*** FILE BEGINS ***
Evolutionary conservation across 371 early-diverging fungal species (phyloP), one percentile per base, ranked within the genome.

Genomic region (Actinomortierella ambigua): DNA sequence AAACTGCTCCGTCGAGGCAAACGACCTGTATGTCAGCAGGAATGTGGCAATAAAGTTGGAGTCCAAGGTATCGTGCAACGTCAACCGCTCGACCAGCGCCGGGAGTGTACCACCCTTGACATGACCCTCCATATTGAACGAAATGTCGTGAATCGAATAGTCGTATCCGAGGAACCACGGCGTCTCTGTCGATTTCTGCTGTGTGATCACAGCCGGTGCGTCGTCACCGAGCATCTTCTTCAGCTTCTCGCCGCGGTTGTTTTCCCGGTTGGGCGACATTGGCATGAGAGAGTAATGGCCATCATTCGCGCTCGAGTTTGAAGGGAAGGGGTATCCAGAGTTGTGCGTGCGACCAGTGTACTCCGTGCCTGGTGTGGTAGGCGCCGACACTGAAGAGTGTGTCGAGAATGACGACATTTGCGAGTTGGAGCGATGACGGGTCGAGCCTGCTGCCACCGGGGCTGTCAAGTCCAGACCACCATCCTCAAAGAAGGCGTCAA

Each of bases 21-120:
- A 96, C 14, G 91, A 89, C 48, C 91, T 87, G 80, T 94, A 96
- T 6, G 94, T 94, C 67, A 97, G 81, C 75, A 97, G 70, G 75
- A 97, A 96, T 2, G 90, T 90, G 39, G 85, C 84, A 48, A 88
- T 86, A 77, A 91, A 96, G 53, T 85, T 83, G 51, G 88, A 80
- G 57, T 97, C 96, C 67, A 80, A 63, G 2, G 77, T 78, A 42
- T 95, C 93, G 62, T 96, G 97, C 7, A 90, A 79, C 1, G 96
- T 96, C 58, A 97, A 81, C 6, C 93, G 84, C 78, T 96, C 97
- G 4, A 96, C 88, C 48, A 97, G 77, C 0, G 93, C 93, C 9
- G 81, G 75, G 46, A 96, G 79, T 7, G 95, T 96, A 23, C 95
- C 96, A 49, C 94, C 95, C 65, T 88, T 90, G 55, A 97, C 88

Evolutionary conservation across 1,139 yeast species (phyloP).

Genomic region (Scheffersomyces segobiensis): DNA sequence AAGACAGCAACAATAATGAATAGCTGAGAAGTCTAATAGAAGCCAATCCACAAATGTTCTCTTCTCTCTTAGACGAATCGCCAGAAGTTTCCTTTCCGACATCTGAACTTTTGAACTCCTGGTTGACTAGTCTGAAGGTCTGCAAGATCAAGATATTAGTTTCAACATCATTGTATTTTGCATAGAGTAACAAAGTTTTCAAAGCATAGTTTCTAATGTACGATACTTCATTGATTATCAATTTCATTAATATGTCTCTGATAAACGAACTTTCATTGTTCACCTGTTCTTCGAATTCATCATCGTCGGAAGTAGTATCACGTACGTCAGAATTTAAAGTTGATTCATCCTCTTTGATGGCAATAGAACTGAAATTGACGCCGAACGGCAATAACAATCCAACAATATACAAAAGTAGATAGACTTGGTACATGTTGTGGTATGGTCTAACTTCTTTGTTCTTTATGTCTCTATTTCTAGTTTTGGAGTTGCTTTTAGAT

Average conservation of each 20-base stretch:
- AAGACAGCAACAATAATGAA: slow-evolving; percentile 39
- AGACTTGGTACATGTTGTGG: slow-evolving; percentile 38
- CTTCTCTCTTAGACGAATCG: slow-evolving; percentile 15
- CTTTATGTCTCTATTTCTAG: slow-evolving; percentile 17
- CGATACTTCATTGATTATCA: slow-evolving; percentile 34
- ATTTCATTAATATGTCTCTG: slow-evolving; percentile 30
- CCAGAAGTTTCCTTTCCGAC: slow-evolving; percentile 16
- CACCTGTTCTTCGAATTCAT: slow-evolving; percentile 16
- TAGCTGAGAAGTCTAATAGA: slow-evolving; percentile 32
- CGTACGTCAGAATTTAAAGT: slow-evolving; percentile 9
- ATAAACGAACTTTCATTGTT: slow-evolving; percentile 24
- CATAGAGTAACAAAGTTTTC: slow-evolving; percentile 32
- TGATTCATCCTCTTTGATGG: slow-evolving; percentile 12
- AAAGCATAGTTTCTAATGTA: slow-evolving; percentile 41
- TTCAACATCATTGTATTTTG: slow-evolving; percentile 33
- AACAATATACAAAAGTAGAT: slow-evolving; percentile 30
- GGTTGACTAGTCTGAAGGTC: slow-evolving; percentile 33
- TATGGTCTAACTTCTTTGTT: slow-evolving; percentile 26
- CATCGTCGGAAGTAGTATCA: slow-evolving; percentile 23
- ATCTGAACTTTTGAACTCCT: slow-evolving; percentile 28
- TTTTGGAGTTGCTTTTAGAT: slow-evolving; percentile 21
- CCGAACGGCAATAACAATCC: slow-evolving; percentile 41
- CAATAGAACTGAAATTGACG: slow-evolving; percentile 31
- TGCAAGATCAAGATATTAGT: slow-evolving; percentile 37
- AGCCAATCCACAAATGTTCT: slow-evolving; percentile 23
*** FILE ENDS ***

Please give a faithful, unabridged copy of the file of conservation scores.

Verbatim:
Evolutionary conservation across 371 early-diverging fungal species (phyloP), one percentile per base, ranked within the genome.

Genomic region (Actinomortierella ambigua): DNA sequence AAACTGCTCCGTCGAGGCAAACGACCTGTATGTCAGCAGGAATGTGGCAATAAAGTTGGAGTCCAAGGTATCGTGCAACGTCAACCGCTCGACCAGCGCCGGGAGTGTACCACCCTTGACATGACCCTCCATATTGAACGAAATGTCGTGAATCGAATAGTCGTATCCGAGGAACCACGGCGTCTCTGTCGATTTCTGCTGTGTGATCACAGCCGGTGCGTCGTCACCGAGCATCTTCTTCAGCTTCTCGCCGCGGTTGTTTTCCCGGTTGGGCGACATTGGCATGAGAGAGTAATGGCCATCATTCGCGCTCGAGTTTGAAGGGAAGGGGTATCCAGAGTTGTGCGTGCGACCAGTGTACTCCGTGCCTGGTGTGGTAGGCGCCGACACTGAAGAGTGTGTCGAGAATGACGACATTTGCGAGTTGGAGCGATGACGGGTCGAGCCTGCTGCCACCGGGGCTGTCAAGTCCAGACCACCATCCTCAAAGAAGGCGTCAA

Each of bases 21-120:
- A 96, C 14, G 91, A 89, C 48, C 91, T 87, G 80, T 94, A 96
- T 6, G 94, T 94, C 67, A 97, G 81, C 75, A 97, G 70, G 75
- A 97, A 96, T 2, G 90, T 90, G 39, G 85, C 84, A 48, A 88
- T 86, A 77, A 91, A 96, G 53, T 85, T 83, G 51, G 88, A 80
- G 57, T 97, C 96, C 67, A 80, A 63, G 2, G 77, T 78, A 42
- T 95, C 93, G 62, T 96, G 97, C 7, A 90, A 79, C 1, G 96
- T 96, C 58, A 97, A 81, C 6, C 93, G 84, C 78, T 96, C 97
- G 4, A 96, C 88, C 48, A 97, G 77, C 0, G 93, C 93, C 9
- G 81, G 75, G 46, A 96, G 79, T 7, G 95, T 96, A 23, C 95
- C 96, A 49, C 94, C 95, C 65, T 88, T 90, G 55, A 97, C 88

Evolutionary conservation across 1,139 yeast species (phyloP).

Genomic region (Scheffersomyces segobiensis): DNA sequence AAGACAGCAACAATAATGAATAGCTGAGAAGTCTAATAGAAGCCAATCCACAAATGTTCTCTTCTCTCTTAGACGAATCGCCAGAAGTTTCCTTTCCGACATCTGAACTTTTGAACTCCTGGTTGACTAGTCTGAAGGTCTGCAAGATCAAGATATTAGTTTCAACATCATTGTATTTTGCATAGAGTAACAAAGTTTTCAAAGCATAGTTTCTAATGTACGATACTTCATTGATTATCAATTTCATTAATATGTCTCTGATAAACGAACTTTCATTGTTCACCTGTTCTTCGAATTCATCATCGTCGGAAGTAGTATCACGTACGTCAGAATTTAAAGTTGATTCATCCTCTTTGATGGCAATAGAACTGAAATTGACGCCGAACGGCAATAACAATCCAACAATATACAAAAGTAGATAGACTTGGTACATGTTGTGGTATGGTCTAACTTCTTTGTTCTTTATGTCTCTATTTCTAGTTTTGGAGTTGCTTTTAGAT

Average conservation of each 20-base stretch:
- AAGACAGCAACAATAATGAA: slow-evolving; percentile 39
- AGACTTGGTACATGTTGTGG: slow-evolving; percentile 38
- CTTCTCTCTTAGACGAATCG: slow-evolving; percentile 15
- CTTTATGTCTCTATTTCTAG: slow-evolving; percentile 17
- CGATACTTCATTGATTATCA: slow-evolving; percentile 34
- ATTTCATTAATATGTCTCTG: slow-evolving; percentile 30
- CCAGAAGTTTCCTTTCCGAC: slow-evolving; percentile 16
- CACCTGTTCTTCGAATTCAT: slow-evolving; percentile 16
- TAGCTGAGAAGTCTAATAGA: slow-evolving; percentile 32
- CGTACGTCAGAATTTAAAGT: slow-evolving; percentile 9
- ATAAACGAACTTTCATTGTT: slow-evolving; percentile 24
- CATAGAGTAACAAAGTTTTC: slow-evolving; percentile 32
- TGATTCATCCTCTTTGATGG: slow-evolving; percentile 12
- AAAGCATAGTTTCTAATGTA: slow-evolving; percentile 41
- TTCAACATCATTGTATTTTG: slow-evolving; percentile 33
- AACAATATACAAAAGTAGAT: slow-evolving; percentile 30
- GGTTGACTAGTCTGAAGGTC: slow-evolving; percentile 33
- TATGGTCTAACTTCTTTGTT: slow-evolving; percentile 26
- CATCGTCGGAAGTAGTATCA: slow-evolving; percentile 23
- ATCTGAACTTTTGAACTCCT: slow-evolving; percentile 28
- TTTTGGAGTTGCTTTTAGAT: slow-evolving; percentile 21
- CCGAACGGCAATAACAATCC: slow-evolving; percentile 41
- CAATAGAACTGAAATTGACG: slow-evolving; percentile 31
- TGCAAGATCAAGATATTAGT: slow-evolving; percentile 37
- AGCCAATCCACAAATGTTCT: slow-evolving; percentile 23